How smart meters can empower consumers to engage with their energy use

Smart meters are a great invention, helping people rid themselves of unnecessary meter readings and, potentially, reducing energy waste. But what role do consumers themselves play in making the most of this technology?

The smart energy system isn’t just a way of cutting down on the need for engineers to take meter readings; it’s also part of a process that is transforming the energy sector. Energy consumers are gradually moving from passive receivers of quarterly bills, to active players in the fight against waste. 

This is happening, according to experts, because they are being handed more information about their energy use and, in many cases, also the power to do something about it.  

This trend, and the opportunities and threats associated with it, were discussed by a group of leading industry thinkers at COP26 in Glasgow; a meeting hosted by Daisy Cross, head of the smart energy programme ay Energy UK. 

On the panel, Dan Brooke, chief executive at Smart Energy GB, said smart meters were creating an energy system that is “more flexible, (and) more dynamic”. He compared it with the development of satnav systems that provide up-to-date information on journeys, as opposed to the historic use of maps. 

Some smart meters come with in home displays (IHDs), giving users near real-time data about their energy consumption and equipping them with the tools to adapt to more energy efficient living. This could be by switching activity to off-peak periods or by generally cutting down on intensive usage patterns. 

The same is true for the engineers whose job it is to balance the energy system: “A satnav gets me to meetings in the quickest, most efficient way. Data from smart meters helps engineers get energy around the system with the greatest efficiency,” said Brooke. 

It’s a concept that excites many energy users, but, Brooke acknowledges, mainstream users are playing catch-up when it comes to concepts such as ‘time of use tariffs’ – which refers to the different price of energy at different times of the day.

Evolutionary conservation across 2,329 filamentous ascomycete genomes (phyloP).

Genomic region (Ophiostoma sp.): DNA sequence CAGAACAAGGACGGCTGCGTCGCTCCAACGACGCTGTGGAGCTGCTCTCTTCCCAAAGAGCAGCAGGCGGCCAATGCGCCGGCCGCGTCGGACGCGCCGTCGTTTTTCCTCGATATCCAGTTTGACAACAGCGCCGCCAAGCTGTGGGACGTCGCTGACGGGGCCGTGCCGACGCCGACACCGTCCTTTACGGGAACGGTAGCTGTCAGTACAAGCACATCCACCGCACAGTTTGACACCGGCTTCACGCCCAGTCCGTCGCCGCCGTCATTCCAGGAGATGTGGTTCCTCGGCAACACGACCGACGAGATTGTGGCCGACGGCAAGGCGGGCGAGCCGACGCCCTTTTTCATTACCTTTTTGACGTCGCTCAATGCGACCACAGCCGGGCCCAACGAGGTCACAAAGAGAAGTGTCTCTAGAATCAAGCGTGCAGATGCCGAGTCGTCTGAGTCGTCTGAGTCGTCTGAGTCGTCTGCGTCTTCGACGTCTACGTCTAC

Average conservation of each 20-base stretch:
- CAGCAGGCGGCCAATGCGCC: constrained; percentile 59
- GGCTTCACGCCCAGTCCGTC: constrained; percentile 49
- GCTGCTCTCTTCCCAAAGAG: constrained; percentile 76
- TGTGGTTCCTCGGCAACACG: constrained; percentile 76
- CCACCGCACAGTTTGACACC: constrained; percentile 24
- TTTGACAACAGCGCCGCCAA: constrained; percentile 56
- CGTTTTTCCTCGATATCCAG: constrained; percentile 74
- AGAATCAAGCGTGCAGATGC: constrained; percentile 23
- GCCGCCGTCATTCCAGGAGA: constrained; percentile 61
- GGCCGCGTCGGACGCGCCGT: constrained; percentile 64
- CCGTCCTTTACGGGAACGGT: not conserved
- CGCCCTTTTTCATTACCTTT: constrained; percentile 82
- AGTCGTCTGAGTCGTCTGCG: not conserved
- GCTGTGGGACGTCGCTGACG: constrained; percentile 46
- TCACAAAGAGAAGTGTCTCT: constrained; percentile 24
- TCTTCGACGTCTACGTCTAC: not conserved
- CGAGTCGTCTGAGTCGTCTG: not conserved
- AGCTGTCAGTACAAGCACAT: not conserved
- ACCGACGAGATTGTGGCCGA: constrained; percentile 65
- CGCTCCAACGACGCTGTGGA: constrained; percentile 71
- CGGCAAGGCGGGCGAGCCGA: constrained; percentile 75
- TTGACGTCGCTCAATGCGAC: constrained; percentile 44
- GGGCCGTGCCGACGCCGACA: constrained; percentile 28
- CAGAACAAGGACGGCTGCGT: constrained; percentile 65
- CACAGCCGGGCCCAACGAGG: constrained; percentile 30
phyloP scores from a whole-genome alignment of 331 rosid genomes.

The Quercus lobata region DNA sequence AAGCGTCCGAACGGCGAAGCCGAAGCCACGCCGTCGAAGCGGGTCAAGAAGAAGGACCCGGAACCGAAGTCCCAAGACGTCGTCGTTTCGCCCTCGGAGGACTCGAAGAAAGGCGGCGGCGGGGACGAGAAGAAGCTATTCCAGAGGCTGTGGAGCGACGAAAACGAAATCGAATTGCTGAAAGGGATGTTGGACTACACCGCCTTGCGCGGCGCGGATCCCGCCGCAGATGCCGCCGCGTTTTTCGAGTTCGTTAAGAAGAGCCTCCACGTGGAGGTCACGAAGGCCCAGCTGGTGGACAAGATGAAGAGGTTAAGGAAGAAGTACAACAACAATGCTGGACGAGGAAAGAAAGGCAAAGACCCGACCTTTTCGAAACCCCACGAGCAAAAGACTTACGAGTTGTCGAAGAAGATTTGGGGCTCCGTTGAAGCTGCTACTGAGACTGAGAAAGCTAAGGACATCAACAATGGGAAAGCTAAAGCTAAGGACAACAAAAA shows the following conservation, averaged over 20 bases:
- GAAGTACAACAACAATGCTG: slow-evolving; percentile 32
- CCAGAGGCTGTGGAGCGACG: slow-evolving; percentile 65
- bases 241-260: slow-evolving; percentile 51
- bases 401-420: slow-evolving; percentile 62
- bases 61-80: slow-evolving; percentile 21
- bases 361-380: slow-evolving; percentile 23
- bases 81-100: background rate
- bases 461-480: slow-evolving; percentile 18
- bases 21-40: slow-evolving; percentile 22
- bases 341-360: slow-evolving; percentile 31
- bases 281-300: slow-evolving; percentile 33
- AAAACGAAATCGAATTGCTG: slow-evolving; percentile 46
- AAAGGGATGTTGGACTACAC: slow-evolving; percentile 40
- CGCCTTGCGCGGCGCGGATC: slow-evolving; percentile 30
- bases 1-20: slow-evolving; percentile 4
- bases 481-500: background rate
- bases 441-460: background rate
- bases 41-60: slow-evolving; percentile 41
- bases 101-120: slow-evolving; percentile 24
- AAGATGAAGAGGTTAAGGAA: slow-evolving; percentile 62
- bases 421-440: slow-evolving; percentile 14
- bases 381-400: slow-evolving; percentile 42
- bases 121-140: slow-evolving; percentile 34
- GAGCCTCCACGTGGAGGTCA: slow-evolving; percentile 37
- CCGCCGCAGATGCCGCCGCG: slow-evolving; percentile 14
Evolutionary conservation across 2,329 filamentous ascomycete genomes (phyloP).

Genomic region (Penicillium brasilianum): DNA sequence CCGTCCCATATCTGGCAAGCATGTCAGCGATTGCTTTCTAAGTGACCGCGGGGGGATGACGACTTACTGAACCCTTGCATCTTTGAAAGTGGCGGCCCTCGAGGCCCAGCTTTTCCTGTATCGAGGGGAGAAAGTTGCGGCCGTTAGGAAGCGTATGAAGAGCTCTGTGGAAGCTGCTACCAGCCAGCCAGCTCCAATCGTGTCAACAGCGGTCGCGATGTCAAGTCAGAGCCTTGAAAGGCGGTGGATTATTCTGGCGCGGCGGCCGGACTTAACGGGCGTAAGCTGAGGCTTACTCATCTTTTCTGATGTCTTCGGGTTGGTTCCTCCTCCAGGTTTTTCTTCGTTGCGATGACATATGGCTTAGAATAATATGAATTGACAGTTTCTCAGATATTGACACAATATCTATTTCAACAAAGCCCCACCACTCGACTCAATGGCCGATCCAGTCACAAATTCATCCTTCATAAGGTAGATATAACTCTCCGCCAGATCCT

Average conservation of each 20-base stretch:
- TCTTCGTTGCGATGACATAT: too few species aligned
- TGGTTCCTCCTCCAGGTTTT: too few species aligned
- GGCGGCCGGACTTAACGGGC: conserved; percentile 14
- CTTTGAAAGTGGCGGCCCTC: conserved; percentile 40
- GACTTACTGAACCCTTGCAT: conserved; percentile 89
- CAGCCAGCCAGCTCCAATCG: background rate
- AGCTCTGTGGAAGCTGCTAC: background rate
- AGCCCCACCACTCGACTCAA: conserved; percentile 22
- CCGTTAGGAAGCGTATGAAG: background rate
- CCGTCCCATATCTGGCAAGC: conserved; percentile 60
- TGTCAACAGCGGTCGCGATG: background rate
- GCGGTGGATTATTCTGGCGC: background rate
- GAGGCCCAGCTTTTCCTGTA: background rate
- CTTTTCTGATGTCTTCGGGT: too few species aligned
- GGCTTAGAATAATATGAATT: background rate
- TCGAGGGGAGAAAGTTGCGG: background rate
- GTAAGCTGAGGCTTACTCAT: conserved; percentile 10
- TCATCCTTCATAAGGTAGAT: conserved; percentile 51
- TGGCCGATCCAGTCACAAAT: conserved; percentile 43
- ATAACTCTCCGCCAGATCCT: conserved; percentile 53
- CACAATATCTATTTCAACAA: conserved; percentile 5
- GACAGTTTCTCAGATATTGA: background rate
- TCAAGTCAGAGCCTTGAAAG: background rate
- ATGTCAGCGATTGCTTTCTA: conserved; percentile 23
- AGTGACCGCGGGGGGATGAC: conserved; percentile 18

But innovation in the space is pushing technology to consumers that’s easy to understand and to deploy. Soon, says Brooke, electrical vehicle drivers will be able to set charging rules via their smartphones, giving them the power they need at the lowest possible tariff.  

“When energy is at its most expensive, you’ll be able to draw electricity from your car, which is basically a big battery on wheels.” 

For this to become a reality, people need to get used to utilising their energy information to take an action.  

Jason Stevens, principal consultant at Engage Consulting, agrees with the role that IHDs play in bring people closer to their energy data, and during the COP26 discussion he said this will result in greater decision-making opportunities down the line, as well as more convenient pre-payment and remote top-ups. 

Not only will humans understand more about energy, but so will machines. Steve Cunningham, chief executive of Geo, an energy technology provider, said: “There are already some white goods and thermostats that talk to smart meters to control things like heating and power, avoiding peaks and cutting carbon emissions.” 

>See also: Driving energy transformation with smart utilities

He admits that the industry is only beginning this journey, but believes “interesting products” and use cases such as these will bring more consumers on board. Taking the satnav analogy a step further, he said it will be like going from maps, to GPS, to autonomous vehicles. 

“Over the next couple of years, we’ll see a real evolution of capability in these products to deliver seamless benefit to customers. That’s the key step: visibility,” he said. 

Andy Manning, head of energy systems at Citizens Advice, said this ability to “flex” power consumption will provide “real value” to consumers. He pointed out that generation companies make revenue by providing extra capacity to the grid at peak times and suggested it’s possible to “move that value to consumers”. 

The panel were unified on the potential, but also on the importance of consumer understanding.  

Energy users can play their part, by researching the opportunities that appear in coming years, by adopting energy saving technology like smart meters and practices, and by engaging with the growing opportunity to build knowledge, control costs and protect the environment.    

For more information about the benefits of installing a smart meter in your workplace, visit the Smart Energy GB at smartenergygb.org

This article is part of a paid-for information campaign for Smart Energy GB.

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